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2011 Grants - Di Paolo
Role of Phospholipase D1 in Alzheimer's Disease Pathogenesis
Gilbert Di Paolo, Ph.D.
Columbia University Medical Center
New York, New York
2011 Investigator-Initiated Research Grant
A characteristic feature of Alzheimer's pathology is the accumulation of beta-amyloid, a protein fragment that forms amyloid plaques in the brains of Alzheimer's patients. Beta-amyloid is formed from its parent protein, amyloid precursor protein (APP). In recent years, scientists have found evidence that the location of APP within cells affects the formation of beta-amyloid.
Phospholipase D1 (PLD1) is an enzyme inside many cells that influences the transport of APP to specific parts of a cell. Gilbert Di Paolo, Ph.D. and colleagues have preliminary evidence that PLD1 can be found in some of the same parts of cells in which APP is found, and where APP is processed to form beta-amyloid.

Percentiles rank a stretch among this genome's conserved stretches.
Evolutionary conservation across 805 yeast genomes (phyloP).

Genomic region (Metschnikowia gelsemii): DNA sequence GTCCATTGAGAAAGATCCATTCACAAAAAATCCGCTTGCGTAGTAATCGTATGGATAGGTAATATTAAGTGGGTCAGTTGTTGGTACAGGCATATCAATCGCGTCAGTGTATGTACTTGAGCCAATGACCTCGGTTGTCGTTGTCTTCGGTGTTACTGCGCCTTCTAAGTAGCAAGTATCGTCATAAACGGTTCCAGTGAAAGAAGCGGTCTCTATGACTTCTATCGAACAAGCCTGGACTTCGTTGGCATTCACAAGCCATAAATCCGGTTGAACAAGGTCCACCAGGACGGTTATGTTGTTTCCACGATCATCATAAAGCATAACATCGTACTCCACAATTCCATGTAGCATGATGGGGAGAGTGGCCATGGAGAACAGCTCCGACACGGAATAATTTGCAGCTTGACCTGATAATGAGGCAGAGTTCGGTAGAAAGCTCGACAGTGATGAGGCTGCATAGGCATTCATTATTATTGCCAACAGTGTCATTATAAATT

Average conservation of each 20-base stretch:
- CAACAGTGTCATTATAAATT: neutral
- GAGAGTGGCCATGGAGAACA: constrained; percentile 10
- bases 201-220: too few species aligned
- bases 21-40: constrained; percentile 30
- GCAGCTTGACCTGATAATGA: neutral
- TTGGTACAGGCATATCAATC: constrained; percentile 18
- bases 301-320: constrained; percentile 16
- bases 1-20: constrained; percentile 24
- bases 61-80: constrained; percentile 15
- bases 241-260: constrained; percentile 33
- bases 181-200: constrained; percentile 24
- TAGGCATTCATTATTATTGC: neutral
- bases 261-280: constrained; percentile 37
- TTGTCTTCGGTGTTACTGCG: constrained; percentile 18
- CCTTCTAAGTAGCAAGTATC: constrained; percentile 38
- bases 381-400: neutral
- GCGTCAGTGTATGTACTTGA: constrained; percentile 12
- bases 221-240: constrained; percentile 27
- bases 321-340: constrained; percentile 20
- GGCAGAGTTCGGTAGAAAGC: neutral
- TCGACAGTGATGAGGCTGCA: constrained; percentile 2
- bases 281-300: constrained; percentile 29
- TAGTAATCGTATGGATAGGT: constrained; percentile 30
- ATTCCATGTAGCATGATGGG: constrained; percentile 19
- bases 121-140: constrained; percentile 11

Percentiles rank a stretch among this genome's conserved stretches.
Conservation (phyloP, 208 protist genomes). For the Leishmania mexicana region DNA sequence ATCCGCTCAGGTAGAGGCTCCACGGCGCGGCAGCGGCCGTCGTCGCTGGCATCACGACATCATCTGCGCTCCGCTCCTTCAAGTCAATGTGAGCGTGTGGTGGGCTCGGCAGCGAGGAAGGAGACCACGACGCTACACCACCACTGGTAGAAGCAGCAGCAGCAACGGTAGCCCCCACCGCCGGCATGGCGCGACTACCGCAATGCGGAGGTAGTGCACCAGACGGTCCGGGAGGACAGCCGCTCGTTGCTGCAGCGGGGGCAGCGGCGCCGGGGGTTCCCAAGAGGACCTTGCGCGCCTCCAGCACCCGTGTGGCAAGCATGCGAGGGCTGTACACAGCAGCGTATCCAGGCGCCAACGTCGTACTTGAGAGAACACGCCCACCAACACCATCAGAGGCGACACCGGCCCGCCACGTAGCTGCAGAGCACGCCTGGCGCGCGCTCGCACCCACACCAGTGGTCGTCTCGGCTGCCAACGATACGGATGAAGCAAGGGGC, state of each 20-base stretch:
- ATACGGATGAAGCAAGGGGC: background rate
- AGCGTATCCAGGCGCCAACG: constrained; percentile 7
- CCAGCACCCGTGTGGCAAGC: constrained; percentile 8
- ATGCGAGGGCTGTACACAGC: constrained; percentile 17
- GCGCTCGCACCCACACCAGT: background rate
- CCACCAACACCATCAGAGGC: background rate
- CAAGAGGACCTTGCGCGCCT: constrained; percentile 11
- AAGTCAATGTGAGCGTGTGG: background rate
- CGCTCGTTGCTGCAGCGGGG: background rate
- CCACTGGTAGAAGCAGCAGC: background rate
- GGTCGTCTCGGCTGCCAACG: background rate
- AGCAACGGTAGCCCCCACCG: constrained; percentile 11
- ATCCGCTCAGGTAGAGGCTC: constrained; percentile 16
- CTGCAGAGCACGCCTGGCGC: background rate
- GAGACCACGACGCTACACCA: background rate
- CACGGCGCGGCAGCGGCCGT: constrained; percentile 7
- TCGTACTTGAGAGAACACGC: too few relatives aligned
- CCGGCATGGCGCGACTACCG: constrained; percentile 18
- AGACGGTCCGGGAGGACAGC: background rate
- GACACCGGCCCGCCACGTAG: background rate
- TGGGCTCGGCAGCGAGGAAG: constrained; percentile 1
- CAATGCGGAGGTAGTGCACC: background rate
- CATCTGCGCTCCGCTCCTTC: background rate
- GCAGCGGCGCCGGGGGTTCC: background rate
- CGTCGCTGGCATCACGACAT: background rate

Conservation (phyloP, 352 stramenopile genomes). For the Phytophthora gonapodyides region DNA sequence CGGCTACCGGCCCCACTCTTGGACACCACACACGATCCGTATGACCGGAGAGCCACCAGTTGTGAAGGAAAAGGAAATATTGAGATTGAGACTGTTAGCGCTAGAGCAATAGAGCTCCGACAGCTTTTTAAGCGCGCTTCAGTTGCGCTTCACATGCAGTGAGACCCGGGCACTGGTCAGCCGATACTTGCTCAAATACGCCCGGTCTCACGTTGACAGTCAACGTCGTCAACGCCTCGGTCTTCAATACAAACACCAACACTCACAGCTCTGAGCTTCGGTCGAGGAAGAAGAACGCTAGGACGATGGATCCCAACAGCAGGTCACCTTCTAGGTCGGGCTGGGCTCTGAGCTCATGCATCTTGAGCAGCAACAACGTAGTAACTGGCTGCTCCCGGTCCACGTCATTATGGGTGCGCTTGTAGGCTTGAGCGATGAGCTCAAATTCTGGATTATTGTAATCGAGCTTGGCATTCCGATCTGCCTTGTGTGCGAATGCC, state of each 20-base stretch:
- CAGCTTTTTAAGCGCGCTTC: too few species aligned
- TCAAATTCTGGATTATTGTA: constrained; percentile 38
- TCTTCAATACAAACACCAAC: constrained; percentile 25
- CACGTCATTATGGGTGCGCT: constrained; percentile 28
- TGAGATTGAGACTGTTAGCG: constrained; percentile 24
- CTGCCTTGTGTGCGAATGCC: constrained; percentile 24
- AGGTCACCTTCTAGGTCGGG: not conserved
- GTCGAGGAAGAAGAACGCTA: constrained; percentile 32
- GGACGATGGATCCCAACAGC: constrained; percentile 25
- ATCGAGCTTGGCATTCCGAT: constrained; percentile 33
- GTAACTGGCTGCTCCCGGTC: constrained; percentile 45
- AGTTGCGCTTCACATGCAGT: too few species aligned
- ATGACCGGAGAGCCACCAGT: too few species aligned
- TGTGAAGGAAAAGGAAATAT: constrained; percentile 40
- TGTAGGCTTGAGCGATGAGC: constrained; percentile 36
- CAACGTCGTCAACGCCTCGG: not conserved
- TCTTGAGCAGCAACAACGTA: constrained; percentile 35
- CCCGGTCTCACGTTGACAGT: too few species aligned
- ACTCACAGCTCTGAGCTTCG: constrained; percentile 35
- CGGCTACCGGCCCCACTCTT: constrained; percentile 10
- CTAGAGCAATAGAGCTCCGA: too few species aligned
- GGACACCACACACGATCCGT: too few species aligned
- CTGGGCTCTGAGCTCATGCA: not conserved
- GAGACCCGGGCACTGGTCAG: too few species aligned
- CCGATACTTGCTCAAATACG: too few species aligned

Dr. Di Paolo and colleagues have proposed to study how PLD1 affects the transport and processing of APP in nerve cells of the brain. Using mice that have been genetically altered so that PLD1 is missing, the researchers plan to characterize how loss of PLD1 affects the localization of APP and its processing into beta-amyloid. The researchers will also examine other genetic mouse models of Alzheimer's disease to determine how loss of PLD1 affects brain function. These studies will improve our understanding of a molecular pathway implicated in the development of Alzheimer's pathology, and they may help in the identification of targets for drugs to combat this process.